Wednesday, March 14, 2007

Numb3rs

Peter Donelly at TED on statistics.

What are the average number of coin flips before you will get the sequence "heads-tails-tails" versus the sequence "heads-tails-heads"? Even odds, right? Wrong. Listen and find out why. It makes perfect sense once you hear it.

If there is a test for a disease that is 99% accurate, what are the chances that a person receiving a positive test has the disease? As you might guess it is not 99%. It depends on how common the disease is in the general population.

These are illustrations of how statistics can be used to mislead people.

"Humans are not good at reasoning with uncertainty."

Pastor Rod

"Helping You Become the Person God Created You to Be"

3 comments:

John said...

What are the odds that you will get the sequence "heads-tails-tails" versus the sequence "heads-tails-heads"? Even odds, right? Wrong. Listen and find out why. It makes perfect sense once you hear it.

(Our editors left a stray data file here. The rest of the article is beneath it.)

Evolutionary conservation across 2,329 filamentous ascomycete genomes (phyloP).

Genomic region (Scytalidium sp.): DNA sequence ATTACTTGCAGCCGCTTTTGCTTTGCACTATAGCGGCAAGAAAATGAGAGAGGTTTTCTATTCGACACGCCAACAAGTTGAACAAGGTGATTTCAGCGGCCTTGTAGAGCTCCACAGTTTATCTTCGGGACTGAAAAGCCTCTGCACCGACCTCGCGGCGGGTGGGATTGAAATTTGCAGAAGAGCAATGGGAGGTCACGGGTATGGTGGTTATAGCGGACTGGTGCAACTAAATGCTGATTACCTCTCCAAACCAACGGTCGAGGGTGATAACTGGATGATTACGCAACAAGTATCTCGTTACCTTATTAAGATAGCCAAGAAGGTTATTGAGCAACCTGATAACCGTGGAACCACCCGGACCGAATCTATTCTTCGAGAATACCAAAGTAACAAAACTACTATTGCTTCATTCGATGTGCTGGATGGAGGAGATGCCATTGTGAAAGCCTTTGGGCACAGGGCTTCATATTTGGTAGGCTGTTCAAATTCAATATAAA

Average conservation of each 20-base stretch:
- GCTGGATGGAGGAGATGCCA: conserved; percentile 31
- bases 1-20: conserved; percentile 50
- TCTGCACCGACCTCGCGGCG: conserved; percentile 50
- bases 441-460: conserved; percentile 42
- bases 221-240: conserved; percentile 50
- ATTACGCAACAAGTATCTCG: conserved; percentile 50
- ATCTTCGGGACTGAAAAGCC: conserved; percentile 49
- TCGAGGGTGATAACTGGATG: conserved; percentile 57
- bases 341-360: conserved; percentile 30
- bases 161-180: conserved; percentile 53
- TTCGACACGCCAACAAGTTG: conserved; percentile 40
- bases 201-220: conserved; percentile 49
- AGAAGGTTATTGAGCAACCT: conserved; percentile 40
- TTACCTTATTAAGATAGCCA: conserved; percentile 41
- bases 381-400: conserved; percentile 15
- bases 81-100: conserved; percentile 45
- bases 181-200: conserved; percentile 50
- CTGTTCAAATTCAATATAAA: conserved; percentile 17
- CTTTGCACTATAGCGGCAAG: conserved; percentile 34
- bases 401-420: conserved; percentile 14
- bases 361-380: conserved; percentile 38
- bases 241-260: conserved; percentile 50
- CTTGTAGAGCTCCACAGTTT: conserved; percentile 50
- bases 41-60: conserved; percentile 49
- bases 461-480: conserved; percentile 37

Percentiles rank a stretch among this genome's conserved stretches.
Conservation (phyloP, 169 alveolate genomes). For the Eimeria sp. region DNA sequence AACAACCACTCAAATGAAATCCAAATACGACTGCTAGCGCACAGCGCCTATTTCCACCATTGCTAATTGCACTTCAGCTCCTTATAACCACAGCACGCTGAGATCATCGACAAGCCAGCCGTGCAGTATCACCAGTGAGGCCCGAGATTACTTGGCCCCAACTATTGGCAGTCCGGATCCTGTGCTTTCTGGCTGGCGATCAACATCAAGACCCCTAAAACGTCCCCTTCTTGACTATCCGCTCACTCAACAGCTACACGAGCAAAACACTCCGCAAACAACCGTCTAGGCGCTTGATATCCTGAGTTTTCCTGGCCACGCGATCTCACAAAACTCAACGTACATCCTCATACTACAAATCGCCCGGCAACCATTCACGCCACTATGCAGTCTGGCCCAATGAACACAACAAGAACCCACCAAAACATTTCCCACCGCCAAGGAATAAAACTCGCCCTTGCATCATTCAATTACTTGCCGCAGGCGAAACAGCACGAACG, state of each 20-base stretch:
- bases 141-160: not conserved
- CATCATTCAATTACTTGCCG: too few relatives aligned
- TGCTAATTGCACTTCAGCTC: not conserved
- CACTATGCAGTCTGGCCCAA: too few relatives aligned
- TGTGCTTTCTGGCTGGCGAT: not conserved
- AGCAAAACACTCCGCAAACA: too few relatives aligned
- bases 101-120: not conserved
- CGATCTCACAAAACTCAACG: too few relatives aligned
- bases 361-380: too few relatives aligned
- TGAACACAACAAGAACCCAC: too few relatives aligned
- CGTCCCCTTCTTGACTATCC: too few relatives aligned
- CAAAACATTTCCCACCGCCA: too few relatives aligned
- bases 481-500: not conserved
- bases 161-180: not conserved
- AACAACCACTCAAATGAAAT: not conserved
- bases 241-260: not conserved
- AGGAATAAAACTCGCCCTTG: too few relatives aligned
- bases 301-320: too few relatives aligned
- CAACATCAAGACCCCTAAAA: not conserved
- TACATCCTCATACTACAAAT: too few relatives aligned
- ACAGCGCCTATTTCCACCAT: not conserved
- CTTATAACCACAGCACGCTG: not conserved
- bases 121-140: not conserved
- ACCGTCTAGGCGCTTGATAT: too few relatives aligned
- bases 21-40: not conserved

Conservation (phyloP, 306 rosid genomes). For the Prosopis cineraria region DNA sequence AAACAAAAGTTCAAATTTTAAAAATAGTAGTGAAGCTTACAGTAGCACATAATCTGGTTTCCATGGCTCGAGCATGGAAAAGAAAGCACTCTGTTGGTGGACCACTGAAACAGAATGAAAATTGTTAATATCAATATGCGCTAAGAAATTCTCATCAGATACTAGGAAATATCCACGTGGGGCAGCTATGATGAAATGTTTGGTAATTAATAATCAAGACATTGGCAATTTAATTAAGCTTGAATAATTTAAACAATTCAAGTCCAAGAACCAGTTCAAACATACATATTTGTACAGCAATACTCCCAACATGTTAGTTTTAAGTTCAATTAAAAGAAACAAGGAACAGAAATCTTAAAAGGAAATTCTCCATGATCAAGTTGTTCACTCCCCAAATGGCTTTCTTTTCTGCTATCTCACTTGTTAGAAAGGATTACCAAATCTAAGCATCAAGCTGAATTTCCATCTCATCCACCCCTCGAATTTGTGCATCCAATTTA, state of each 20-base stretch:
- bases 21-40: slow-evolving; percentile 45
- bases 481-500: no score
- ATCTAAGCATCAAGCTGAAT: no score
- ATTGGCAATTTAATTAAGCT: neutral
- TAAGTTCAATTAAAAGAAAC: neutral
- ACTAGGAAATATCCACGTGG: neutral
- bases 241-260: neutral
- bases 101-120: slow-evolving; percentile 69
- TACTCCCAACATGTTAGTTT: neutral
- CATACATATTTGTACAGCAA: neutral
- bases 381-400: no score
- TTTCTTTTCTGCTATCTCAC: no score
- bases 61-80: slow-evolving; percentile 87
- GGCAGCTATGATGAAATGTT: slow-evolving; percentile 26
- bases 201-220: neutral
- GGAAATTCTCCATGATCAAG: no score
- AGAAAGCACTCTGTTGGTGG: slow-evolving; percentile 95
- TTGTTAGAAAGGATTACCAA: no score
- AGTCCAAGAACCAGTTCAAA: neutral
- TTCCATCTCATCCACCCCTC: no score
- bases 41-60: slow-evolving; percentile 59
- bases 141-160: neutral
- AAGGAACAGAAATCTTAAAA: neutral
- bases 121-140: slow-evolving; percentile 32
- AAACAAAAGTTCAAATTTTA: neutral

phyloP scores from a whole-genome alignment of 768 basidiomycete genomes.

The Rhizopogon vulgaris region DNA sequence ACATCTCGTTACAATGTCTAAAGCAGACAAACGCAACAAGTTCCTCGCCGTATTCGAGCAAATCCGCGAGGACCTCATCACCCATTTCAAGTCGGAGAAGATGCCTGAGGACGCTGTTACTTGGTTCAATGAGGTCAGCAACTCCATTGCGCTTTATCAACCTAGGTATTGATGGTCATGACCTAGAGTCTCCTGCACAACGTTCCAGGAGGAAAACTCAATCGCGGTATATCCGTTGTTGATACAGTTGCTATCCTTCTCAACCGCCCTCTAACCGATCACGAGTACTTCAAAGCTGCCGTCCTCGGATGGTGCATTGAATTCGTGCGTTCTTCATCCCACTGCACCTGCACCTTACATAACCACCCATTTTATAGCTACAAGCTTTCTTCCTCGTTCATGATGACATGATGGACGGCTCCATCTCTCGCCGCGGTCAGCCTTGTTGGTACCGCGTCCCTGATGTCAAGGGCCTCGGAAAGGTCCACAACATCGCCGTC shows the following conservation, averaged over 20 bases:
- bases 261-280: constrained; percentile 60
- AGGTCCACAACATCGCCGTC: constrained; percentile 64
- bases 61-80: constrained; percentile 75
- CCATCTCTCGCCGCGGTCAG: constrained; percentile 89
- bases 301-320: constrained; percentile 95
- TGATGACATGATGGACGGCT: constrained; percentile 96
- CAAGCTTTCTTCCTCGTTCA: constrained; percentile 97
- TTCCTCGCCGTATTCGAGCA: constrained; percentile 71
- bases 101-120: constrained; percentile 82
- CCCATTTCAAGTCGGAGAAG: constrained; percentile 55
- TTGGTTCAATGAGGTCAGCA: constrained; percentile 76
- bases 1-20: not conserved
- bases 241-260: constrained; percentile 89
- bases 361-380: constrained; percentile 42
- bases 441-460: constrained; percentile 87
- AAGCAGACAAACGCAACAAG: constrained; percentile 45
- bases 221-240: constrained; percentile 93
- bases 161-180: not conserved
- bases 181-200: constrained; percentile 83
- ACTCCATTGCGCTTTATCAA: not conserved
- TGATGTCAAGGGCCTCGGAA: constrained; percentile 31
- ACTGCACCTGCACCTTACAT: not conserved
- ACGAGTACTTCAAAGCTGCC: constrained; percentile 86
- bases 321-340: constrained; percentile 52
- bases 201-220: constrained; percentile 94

Your question is different than his answer. The odd would be the same for just three tosses - he is talking about a series of sequential tosses until the pattern appears.

Pastor Rod said...

John,

Thanks. You're right I didn't say that very well. Sloppy logic on my part.

I'll make the correction.

Rod

jeff franczak said...

How to have your statistical cake and eat to too... [grin]

“Howard Littlefield...Doctor of Philosophy in economics of Yale. ... He could...prove, absolutely, with figures all in rows and with precedents from Poland and New Zealand, that the street-car company loved the Public and yearned over its employees; that all its stock was owned by Widows and Orphans; and that whatever it desired to do would benefit the property-owners by increasing rental values, and help the poor by lowering rents.

Sinclair Lewis in the Novel “Babbitt”, 1922
(emphasis mine)